I hope that is what is going on with Casper.

 

This is exactly what happened with our first grey. We were at wits end. Then one day we left her out of the crate, and pretended to leave. I drove away, and my DW stayed and peeked through the windows at what she was doing. At first, she went from the couch (where she could see me leave the driveway), then to the back door. When I came home a half hour later, DW tells me that right after I left, and one trip to the couch and the back door, she got on the couch and fell asleep. We had no problems after that. We never crated her again. That was over 5 years ago.

 

It turns out it wasn't separation anxiety, she has space issues, and doesn't like being confined.

Edited by mountain4greys
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Guest twhitehouse

Well I've been in your shoes. I agree with the other person who recommended ditching the crate. Our grey, Lexi has/had severe SA and the crate only heighten her anxiety. She did much better muzzled and left out of the crate. You need to try everything until you find out what works. You could try getting a DAP diffuser. It didn't help Lexi much, but it does help many dogs. This is a plug in that emits an essence that is calming to the dog.

 

You also need to do lots and lots of alone training. Especially since you work from home and are with him a lot., alone training is really going to help you. This is where you leave for 30 seconds, come back, leave for 1 minute, come back, leave for 5 minutes (drive around the block), come back, etc until you work up for 2-3 hours. Everytime you come back, ignore him and don't pay any attention to him other than saying "Hi." I would also recommend getting the book "I"ll Be Home Soon." This is a great tool and will show you exactly what you need to do when you have a dog with SA issues.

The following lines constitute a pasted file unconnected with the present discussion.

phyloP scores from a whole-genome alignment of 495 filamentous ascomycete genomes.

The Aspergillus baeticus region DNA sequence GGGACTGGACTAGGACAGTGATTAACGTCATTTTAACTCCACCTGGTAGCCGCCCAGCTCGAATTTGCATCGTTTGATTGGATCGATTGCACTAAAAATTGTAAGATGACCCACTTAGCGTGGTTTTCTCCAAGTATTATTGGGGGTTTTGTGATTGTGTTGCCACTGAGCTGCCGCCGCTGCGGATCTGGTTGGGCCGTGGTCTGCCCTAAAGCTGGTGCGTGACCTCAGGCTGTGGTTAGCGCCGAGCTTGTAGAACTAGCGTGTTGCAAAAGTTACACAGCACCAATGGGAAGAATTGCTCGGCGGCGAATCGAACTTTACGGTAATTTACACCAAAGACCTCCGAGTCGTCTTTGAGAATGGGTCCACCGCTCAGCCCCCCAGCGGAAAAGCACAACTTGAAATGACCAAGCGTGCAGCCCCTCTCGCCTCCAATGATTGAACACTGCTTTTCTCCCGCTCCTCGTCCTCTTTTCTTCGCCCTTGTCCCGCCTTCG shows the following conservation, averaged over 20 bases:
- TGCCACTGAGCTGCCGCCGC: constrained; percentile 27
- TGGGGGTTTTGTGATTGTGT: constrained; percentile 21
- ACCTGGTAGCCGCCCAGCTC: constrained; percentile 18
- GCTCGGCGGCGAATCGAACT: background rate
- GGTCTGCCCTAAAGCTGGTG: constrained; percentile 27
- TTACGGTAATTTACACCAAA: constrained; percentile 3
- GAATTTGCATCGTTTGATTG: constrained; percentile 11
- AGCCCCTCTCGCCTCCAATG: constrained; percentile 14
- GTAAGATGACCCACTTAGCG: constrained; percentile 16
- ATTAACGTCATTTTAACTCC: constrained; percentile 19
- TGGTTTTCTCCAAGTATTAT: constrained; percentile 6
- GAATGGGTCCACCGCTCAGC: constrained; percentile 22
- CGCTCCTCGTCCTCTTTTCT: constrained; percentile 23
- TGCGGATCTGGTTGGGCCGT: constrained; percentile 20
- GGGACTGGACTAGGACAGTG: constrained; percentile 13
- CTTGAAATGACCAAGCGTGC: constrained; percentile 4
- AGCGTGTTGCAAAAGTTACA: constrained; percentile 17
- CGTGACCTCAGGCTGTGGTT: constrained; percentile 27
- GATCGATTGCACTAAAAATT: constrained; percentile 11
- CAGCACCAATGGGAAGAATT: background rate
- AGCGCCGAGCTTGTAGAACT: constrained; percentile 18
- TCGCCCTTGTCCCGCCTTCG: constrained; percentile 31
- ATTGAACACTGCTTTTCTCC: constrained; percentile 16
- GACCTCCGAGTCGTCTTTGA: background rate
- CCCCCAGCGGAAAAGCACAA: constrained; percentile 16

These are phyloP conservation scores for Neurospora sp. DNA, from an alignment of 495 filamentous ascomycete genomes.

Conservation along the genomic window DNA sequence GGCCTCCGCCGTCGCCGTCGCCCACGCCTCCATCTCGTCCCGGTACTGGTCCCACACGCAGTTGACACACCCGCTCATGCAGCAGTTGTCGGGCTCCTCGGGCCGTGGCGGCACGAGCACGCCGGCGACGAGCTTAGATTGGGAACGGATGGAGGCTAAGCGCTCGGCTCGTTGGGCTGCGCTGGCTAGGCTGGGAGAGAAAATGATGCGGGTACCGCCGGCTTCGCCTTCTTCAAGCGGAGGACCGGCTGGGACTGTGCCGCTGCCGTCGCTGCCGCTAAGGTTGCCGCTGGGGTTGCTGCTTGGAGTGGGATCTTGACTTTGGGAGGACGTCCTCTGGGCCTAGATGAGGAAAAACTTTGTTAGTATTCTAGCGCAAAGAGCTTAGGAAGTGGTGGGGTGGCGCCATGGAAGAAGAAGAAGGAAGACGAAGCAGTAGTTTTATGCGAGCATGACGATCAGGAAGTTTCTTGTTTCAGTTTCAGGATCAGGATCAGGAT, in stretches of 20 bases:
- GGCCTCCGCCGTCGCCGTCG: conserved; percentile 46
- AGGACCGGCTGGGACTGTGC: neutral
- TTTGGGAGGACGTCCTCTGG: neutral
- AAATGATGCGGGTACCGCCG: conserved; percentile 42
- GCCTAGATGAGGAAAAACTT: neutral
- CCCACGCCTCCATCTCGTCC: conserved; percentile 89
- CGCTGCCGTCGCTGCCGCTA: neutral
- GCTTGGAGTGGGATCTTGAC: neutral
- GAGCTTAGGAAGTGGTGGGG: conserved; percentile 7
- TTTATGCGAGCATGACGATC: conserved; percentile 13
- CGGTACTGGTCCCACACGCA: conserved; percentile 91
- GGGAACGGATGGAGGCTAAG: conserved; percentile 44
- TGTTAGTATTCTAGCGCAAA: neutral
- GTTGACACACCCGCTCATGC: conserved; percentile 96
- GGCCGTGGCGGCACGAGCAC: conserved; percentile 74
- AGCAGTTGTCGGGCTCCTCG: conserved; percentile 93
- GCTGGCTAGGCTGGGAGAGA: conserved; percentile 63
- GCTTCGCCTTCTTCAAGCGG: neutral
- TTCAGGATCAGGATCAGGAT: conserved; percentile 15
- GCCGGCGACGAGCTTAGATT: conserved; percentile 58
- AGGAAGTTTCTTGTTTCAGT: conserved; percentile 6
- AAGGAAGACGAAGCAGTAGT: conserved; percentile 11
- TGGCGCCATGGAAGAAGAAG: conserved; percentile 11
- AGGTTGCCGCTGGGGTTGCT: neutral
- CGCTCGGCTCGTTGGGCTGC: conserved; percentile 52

Also, you said you haven't had much success with Colicalm. Why not try Prozac? It's also an anti-anxiety medication only it works differently than Colicalm. If one doesn't work, you should try the other. Call your vet and ask about going on this...you'll have to ween him off the other medication first.

 

Good luck and don't give up, just remember...try everything until you find something that works.

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Thanks everyone for all your suggestions.

I tried the muzzle both in and out of the crate and he got them off and tore them to shreds. I have left him out of the crate and he would pee and poop all over the place (I just had new carpets put in because of the damage). I put him in the kitchen with washable floors and gated the doorway and he ate through the gate, jumping over and cutting his legs up.